Wolf Science fun ideas for exploring the sense of smell2

 

Use a tape measure to find out how many feet away the smell could be detected.  What was the easiest to detect?  

Vanilla Bean was the most aromatic item in our collection and the easiest to handle.  Kids would just grab it with their fingers and wave it in the air as they walked.  

 

Wolf Science fun ideas for exploring the sense of smell3Lemon juice freshly squeezed on a cotton ball caused the most confusion.  

 

Activity 2 – Traveling Smell

What you need

Mom’s spray perfume

Timer

 

What to do

Spray mom’s perfume in the direction of the blindfolded child standing a few feet away.  Start the timer.  How long does it for the smell to travel?

 

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In our case Lancome limited edition Benghal perfume took 15 seconds to travel 7 feet.  The blindfolded child didn’t know what we were planning to do.  The instruction was to stand still and tell us when something “smelly” can be detected in the air.  

 

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If you have a group of children, have them stand in a row.  Stand at one end of the line and spray perfume along the row.  Who can smell the perfume first?  Why is that?

 

Activity 3 – Mystery Tea

What you need

Dried fruits (separately, not mixed)

Hot water

Honey (not for experiment, but to add to tea at the end of the experiment)

 

What to do

Brew tea using a single ingredient. Blindfold the child and slowly put a cooled-down tea in front of his/her nose.  Can they use their sense of smell to guess what is the tea made of?

 

Some of my favorite things to use for tea are dried apricots, dried blueberries and dried apples.  

 

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If you have never made a fresh fruit tea before, simply put a bag of dried fruits like dried apricots in a blender and run it until it is completely minced.

 

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 Measure one tablespoon into a cup and pour boiling water over it to brew it.  This fruit tea will have an intense, fruity smell.    

 

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You might want to add a dash of honey for taste, after you are done smelling it.  I bet your kids will absolutely love it.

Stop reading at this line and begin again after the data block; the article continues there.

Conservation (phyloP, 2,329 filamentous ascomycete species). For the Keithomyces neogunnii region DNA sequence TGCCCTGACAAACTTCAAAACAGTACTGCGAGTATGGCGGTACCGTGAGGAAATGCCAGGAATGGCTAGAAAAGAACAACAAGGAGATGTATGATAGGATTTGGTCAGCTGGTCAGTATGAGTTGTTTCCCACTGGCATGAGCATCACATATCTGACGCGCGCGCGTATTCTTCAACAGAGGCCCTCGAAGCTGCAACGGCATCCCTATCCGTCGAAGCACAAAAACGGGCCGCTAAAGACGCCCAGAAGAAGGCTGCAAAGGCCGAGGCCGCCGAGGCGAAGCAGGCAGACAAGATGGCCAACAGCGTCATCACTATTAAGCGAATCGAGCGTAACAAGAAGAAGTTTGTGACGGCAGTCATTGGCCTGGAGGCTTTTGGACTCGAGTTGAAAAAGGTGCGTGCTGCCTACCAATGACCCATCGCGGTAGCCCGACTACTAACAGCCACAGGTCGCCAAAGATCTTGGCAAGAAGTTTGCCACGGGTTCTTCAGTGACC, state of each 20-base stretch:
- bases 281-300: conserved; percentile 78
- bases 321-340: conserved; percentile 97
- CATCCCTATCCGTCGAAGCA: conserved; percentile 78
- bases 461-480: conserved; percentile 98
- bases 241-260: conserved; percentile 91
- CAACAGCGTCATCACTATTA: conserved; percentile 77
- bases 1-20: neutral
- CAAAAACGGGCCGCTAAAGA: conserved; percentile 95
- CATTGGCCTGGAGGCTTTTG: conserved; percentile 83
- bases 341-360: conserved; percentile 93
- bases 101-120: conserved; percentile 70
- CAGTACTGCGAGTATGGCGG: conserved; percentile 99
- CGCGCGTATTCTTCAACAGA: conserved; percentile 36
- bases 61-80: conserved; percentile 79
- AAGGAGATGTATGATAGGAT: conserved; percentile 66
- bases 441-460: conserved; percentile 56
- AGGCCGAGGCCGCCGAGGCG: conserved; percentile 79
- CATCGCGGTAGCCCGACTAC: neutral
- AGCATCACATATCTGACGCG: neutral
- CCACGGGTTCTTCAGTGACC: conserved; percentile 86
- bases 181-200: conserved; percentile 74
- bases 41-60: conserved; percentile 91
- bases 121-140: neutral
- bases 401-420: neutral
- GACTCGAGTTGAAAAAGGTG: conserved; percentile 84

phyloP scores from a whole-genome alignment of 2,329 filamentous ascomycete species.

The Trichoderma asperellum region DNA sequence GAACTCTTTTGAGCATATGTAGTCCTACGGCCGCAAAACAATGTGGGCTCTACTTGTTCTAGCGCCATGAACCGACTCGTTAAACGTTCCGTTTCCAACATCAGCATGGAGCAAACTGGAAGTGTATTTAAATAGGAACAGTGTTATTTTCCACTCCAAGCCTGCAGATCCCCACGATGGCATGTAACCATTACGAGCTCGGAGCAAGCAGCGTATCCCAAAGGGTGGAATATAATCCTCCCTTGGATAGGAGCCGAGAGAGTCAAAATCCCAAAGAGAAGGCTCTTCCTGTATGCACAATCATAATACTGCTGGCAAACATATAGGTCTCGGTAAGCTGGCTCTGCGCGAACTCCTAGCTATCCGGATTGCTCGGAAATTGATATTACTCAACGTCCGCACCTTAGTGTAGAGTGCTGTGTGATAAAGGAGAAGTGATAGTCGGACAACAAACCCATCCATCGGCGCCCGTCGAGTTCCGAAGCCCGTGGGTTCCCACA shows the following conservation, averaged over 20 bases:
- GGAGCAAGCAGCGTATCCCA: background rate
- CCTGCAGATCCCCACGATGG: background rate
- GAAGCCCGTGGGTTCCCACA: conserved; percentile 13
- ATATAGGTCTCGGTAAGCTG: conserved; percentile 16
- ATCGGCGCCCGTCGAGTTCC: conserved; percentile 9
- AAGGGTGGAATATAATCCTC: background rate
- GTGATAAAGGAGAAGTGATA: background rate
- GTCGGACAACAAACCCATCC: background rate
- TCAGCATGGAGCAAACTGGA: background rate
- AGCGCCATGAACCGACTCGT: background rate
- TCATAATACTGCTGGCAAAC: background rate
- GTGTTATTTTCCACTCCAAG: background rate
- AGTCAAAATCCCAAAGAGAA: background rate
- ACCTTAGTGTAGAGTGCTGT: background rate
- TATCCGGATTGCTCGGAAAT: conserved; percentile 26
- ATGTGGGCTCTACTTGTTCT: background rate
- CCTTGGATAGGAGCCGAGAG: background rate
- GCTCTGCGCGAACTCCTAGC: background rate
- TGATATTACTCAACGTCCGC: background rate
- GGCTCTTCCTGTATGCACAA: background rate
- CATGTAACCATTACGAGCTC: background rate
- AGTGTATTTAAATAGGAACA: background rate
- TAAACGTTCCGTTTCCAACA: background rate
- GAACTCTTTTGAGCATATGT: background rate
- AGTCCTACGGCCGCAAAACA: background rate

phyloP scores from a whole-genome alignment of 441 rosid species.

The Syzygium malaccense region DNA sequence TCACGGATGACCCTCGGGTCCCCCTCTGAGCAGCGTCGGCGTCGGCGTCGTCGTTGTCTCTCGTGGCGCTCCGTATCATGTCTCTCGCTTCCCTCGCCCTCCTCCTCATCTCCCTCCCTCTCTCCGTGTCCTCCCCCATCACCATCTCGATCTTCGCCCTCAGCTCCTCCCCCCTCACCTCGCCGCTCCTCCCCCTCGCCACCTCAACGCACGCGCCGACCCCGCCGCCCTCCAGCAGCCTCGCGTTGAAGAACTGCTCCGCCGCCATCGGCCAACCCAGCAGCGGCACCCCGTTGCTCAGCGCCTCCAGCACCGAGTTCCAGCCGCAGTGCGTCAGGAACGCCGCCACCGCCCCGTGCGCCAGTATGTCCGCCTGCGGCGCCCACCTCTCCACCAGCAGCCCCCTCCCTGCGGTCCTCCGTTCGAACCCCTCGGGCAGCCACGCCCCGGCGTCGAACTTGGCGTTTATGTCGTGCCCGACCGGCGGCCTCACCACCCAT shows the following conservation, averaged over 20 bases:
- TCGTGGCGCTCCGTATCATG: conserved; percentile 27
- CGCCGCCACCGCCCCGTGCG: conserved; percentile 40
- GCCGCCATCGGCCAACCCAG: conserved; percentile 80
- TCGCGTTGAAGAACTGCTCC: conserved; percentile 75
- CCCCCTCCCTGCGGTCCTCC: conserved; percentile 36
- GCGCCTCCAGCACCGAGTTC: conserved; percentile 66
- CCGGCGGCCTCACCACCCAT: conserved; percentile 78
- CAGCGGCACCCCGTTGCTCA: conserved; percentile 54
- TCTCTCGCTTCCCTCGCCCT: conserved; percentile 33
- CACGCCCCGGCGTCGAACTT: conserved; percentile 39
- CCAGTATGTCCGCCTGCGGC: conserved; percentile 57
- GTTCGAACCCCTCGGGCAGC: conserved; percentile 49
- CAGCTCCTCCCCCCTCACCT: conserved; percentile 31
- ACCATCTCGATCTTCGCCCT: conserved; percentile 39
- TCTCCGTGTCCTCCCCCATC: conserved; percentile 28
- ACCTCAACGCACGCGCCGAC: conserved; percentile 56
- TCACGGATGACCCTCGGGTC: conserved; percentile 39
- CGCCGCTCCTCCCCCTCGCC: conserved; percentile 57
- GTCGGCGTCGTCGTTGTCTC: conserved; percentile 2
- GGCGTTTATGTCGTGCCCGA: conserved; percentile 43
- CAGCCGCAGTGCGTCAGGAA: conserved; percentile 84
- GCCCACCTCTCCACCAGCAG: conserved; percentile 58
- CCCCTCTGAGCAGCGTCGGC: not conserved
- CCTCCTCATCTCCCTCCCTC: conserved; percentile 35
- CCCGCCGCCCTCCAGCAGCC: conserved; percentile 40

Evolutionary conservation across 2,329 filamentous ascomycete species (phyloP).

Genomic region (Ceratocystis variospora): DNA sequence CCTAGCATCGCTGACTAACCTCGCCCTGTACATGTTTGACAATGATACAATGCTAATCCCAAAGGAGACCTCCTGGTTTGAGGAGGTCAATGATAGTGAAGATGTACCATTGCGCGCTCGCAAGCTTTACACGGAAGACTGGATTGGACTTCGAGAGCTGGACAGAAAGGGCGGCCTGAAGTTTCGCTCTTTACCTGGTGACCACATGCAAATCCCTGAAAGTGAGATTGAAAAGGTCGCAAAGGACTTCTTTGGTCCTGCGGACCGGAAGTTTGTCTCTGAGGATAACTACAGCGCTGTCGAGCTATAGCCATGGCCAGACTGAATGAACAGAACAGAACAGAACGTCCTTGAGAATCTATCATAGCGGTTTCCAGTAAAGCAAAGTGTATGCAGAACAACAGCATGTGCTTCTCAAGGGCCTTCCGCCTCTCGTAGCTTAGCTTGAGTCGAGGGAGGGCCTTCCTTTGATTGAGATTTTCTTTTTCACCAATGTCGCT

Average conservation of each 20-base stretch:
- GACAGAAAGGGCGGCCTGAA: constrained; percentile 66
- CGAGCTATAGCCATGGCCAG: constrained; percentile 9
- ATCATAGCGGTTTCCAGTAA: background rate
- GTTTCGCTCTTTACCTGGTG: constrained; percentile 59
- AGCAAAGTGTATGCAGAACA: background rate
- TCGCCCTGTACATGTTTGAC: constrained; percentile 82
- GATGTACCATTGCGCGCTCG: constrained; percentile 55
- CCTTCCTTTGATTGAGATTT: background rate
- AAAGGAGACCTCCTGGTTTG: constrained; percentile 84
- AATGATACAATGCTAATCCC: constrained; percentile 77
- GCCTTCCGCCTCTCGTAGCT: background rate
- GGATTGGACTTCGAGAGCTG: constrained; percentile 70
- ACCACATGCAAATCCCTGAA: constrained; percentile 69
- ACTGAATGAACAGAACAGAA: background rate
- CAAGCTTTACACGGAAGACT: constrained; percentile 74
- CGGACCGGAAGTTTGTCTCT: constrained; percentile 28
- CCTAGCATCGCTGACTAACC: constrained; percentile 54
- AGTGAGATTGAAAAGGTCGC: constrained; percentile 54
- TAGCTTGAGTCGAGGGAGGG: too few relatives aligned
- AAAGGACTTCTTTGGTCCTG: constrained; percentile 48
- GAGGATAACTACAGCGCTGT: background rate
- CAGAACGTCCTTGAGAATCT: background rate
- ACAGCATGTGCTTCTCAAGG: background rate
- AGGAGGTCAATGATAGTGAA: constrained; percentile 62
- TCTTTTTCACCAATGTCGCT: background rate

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Activity 4 – Bonus Scent Experiment

My kids got so excited about smelling things that they refused to be done.  We gathered some other things from around the house that have strong smells that we didn’t include in the first experiment and put them to the test.

 

What you need

Cocoa

Pine needles (from our last Christmas tree)

Dirt from the garden

Mint leaves (from our garden)

Pencil shavings

Ginger

Vanilla

Cinnamon

Bananas

Etc.

 

What to do

Put one smelly object in front of a blindfolded child at a time.  Write down the number, the guess and if it was correct.  Go through all the smells. 

 

Now take the blindfold off and count the correct guesses.   Speculate why some things were easier to guess than others.  What smelled good?  What smelled bad?  Are some smells more familiar than others?  Do some things have more intense smell?   Would wet dirt smell more than dry dirt?  

 

What do you think of our ideas for exploring the sense of smell?  The third experiment The Mystery Tea was the biggest hit with my children.  Mostly because they got to drink some yummy tea at the end of it!  

 

Wolf A to Z

 

This post is part of A-Z Animal Series organized by Nadia from Teach Me Mommy.  Check out crafts and activities for each letter of the alphabet from some of the best kid bloggers around the world!